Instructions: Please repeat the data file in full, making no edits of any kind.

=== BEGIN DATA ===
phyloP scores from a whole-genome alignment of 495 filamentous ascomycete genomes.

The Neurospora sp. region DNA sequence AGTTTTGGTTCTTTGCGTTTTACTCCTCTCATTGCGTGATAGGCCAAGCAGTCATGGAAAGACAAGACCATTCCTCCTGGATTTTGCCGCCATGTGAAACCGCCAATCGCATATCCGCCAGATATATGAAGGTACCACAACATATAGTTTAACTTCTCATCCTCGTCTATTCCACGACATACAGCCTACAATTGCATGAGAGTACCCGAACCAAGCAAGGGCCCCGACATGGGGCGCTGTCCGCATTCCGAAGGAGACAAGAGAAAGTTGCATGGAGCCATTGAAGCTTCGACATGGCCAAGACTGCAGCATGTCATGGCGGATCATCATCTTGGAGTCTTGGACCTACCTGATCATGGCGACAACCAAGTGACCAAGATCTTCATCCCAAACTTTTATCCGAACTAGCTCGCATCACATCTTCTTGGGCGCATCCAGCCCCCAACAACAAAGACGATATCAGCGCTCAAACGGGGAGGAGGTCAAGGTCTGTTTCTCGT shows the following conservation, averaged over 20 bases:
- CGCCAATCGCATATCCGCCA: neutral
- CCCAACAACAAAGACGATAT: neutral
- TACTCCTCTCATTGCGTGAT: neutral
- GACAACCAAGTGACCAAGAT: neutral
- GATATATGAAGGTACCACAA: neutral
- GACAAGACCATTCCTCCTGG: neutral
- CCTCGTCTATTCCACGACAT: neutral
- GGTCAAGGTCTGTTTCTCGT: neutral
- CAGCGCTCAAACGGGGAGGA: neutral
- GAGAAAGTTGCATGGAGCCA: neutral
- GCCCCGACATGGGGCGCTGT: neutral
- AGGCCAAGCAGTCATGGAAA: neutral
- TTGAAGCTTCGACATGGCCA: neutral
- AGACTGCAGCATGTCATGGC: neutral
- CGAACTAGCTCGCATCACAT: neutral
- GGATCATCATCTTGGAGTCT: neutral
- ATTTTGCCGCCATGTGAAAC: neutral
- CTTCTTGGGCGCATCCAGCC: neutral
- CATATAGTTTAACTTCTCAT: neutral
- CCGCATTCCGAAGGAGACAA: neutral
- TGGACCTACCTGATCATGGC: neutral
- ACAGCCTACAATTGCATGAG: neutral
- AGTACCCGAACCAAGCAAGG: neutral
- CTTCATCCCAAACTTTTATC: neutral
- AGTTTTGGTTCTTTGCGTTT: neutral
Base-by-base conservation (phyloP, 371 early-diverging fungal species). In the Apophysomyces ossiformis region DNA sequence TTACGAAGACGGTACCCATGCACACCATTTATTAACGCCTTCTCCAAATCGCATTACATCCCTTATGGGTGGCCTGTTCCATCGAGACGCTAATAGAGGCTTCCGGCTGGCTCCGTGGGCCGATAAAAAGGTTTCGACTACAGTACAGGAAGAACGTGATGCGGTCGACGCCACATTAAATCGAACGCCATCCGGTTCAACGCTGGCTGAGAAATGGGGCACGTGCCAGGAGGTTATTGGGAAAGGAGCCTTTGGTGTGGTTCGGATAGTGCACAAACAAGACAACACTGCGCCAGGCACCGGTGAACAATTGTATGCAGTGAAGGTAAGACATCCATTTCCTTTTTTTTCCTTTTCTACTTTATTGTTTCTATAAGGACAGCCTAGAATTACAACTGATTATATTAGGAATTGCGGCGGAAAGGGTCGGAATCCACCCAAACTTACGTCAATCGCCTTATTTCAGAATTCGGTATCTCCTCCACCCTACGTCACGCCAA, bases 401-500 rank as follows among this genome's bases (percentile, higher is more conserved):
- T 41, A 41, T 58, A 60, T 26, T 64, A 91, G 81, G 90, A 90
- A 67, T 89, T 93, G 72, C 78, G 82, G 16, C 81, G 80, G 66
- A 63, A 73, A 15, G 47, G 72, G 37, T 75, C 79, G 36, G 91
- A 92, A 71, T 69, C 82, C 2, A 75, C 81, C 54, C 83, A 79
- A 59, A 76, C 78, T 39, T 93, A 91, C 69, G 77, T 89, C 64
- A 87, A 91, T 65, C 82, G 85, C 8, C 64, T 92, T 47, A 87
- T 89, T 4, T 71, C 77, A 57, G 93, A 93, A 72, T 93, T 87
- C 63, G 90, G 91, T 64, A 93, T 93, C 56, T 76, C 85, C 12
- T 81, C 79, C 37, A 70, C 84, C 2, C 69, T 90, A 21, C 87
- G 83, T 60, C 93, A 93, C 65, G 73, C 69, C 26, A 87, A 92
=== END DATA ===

phyloP scores from a whole-genome alignment of 495 filamentous ascomycete genomes.

The Neurospora sp. region DNA sequence AGTTTTGGTTCTTTGCGTTTTACTCCTCTCATTGCGTGATAGGCCAAGCAGTCATGGAAAGACAAGACCATTCCTCCTGGATTTTGCCGCCATGTGAAACCGCCAATCGCATATCCGCCAGATATATGAAGGTACCACAACATATAGTTTAACTTCTCATCCTCGTCTATTCCACGACATACAGCCTACAATTGCATGAGAGTACCCGAACCAAGCAAGGGCCCCGACATGGGGCGCTGTCCGCATTCCGAAGGAGACAAGAGAAAGTTGCATGGAGCCATTGAAGCTTCGACATGGCCAAGACTGCAGCATGTCATGGCGGATCATCATCTTGGAGTCTTGGACCTACCTGATCATGGCGACAACCAAGTGACCAAGATCTTCATCCCAAACTTTTATCCGAACTAGCTCGCATCACATCTTCTTGGGCGCATCCAGCCCCCAACAACAAAGACGATATCAGCGCTCAAACGGGGAGGAGGTCAAGGTCTGTTTCTCGT shows the following conservation, averaged over 20 bases:
- CGCCAATCGCATATCCGCCA: neutral
- CCCAACAACAAAGACGATAT: neutral
- TACTCCTCTCATTGCGTGAT: neutral
- GACAACCAAGTGACCAAGAT: neutral
- GATATATGAAGGTACCACAA: neutral
- GACAAGACCATTCCTCCTGG: neutral
- CCTCGTCTATTCCACGACAT: neutral
- GGTCAAGGTCTGTTTCTCGT: neutral
- CAGCGCTCAAACGGGGAGGA: neutral
- GAGAAAGTTGCATGGAGCCA: neutral
- GCCCCGACATGGGGCGCTGT: neutral
- AGGCCAAGCAGTCATGGAAA: neutral
- TTGAAGCTTCGACATGGCCA: neutral
- AGACTGCAGCATGTCATGGC: neutral
- CGAACTAGCTCGCATCACAT: neutral
- GGATCATCATCTTGGAGTCT: neutral
- ATTTTGCCGCCATGTGAAAC: neutral
- CTTCTTGGGCGCATCCAGCC: neutral
- CATATAGTTTAACTTCTCAT: neutral
- CCGCATTCCGAAGGAGACAA: neutral
- TGGACCTACCTGATCATGGC: neutral
- ACAGCCTACAATTGCATGAG: neutral
- AGTACCCGAACCAAGCAAGG: neutral
- CTTCATCCCAAACTTTTATC: neutral
- AGTTTTGGTTCTTTGCGTTT: neutral
Base-by-base conservation (phyloP, 371 early-diverging fungal species). In the Apophysomyces ossiformis region DNA sequence TTACGAAGACGGTACCCATGCACACCATTTATTAACGCCTTCTCCAAATCGCATTACATCCCTTATGGGTGGCCTGTTCCATCGAGACGCTAATAGAGGCTTCCGGCTGGCTCCGTGGGCCGATAAAAAGGTTTCGACTACAGTACAGGAAGAACGTGATGCGGTCGACGCCACATTAAATCGAACGCCATCCGGTTCAACGCTGGCTGAGAAATGGGGCACGTGCCAGGAGGTTATTGGGAAAGGAGCCTTTGGTGTGGTTCGGATAGTGCACAAACAAGACAACACTGCGCCAGGCACCGGTGAACAATTGTATGCAGTGAAGGTAAGACATCCATTTCCTTTTTTTTCCTTTTCTACTTTATTGTTTCTATAAGGACAGCCTAGAATTACAACTGATTATATTAGGAATTGCGGCGGAAAGGGTCGGAATCCACCCAAACTTACGTCAATCGCCTTATTTCAGAATTCGGTATCTCCTCCACCCTACGTCACGCCAA, bases 401-500 rank as follows among this genome's bases (percentile, higher is more conserved):
- T 41, A 41, T 58, A 60, T 26, T 64, A 91, G 81, G 90, A 90
- A 67, T 89, T 93, G 72, C 78, G 82, G 16, C 81, G 80, G 66
- A 63, A 73, A 15, G 47, G 72, G 37, T 75, C 79, G 36, G 91
- A 92, A 71, T 69, C 82, C 2, A 75, C 81, C 54, C 83, A 79
- A 59, A 76, C 78, T 39, T 93, A 91, C 69, G 77, T 89, C 64
- A 87, A 91, T 65, C 82, G 85, C 8, C 64, T 92, T 47, A 87
- T 89, T 4, T 71, C 77, A 57, G 93, A 93, A 72, T 93, T 87
- C 63, G 90, G 91, T 64, A 93, T 93, C 56, T 76, C 85, C 12
- T 81, C 79, C 37, A 70, C 84, C 2, C 69, T 90, A 21, C 87
- G 83, T 60, C 93, A 93, C 65, G 73, C 69, C 26, A 87, A 92